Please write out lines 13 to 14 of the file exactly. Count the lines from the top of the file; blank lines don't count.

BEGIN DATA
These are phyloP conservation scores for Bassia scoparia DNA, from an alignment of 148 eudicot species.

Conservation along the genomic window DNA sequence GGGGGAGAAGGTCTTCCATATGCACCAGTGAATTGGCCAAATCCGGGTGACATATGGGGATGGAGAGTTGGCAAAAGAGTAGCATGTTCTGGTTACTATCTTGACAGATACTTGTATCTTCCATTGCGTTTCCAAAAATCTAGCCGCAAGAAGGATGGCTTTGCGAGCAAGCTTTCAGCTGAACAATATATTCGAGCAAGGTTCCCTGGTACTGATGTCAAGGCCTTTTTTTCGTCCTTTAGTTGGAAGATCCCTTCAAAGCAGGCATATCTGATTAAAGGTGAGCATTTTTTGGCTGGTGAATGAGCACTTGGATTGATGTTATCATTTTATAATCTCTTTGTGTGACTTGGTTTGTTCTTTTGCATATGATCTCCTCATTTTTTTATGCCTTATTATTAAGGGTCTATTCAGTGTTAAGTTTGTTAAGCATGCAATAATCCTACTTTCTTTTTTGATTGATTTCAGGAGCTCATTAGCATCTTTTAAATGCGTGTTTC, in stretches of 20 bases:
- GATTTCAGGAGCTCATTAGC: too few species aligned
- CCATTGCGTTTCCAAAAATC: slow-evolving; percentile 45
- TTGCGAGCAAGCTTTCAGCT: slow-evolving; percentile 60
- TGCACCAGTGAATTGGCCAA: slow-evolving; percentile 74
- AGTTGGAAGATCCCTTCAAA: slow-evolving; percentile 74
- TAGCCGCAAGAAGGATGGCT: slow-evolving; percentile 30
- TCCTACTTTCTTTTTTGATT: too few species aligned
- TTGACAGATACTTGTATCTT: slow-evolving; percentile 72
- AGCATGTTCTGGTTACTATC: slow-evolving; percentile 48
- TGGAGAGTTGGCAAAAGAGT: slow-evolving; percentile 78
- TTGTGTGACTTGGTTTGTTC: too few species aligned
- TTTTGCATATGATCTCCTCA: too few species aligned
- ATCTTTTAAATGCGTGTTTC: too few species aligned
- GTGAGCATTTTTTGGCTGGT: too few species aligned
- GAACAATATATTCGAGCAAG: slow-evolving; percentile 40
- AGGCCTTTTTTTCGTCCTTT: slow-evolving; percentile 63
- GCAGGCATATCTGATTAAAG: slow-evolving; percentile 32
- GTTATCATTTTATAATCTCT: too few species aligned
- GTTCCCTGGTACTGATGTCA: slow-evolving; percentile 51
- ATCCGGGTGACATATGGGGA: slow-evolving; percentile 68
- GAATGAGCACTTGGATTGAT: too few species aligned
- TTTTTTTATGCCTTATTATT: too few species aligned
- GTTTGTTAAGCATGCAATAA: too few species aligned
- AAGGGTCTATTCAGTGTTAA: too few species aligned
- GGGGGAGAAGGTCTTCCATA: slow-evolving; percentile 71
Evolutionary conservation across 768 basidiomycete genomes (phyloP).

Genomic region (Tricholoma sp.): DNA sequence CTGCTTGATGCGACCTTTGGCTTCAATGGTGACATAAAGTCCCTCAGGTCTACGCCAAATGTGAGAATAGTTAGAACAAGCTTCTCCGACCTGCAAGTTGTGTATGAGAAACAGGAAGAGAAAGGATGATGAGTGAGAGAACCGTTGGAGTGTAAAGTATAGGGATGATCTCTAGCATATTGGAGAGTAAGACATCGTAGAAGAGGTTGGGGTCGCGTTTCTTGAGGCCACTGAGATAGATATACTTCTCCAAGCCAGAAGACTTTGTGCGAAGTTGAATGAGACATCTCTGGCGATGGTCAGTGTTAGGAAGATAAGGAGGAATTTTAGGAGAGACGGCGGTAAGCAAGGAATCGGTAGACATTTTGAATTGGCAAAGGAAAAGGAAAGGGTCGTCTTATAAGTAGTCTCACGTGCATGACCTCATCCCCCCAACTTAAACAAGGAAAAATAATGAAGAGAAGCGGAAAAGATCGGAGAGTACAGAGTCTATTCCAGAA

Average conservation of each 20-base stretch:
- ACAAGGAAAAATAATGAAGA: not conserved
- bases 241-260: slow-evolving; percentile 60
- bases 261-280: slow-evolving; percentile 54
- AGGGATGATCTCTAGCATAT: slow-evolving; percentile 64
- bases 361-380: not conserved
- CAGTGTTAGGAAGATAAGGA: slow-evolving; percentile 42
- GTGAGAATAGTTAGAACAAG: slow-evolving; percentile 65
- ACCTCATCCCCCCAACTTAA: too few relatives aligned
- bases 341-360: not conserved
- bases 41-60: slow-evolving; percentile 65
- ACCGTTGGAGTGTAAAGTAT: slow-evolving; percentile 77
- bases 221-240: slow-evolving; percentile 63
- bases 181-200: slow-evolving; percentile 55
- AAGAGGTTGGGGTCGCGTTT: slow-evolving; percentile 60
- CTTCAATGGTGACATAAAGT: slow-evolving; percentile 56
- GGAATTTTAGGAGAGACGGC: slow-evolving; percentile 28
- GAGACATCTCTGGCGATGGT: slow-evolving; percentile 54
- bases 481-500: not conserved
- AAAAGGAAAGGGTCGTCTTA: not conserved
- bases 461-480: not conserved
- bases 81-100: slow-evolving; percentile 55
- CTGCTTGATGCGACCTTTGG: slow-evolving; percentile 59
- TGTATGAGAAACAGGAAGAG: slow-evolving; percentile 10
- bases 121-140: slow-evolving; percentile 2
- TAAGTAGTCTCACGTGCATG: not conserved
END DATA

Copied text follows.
- TTGTGTGACTTGGTTTGTTC: too few species aligned
- TTTTGCATATGATCTCCTCA: too few species aligned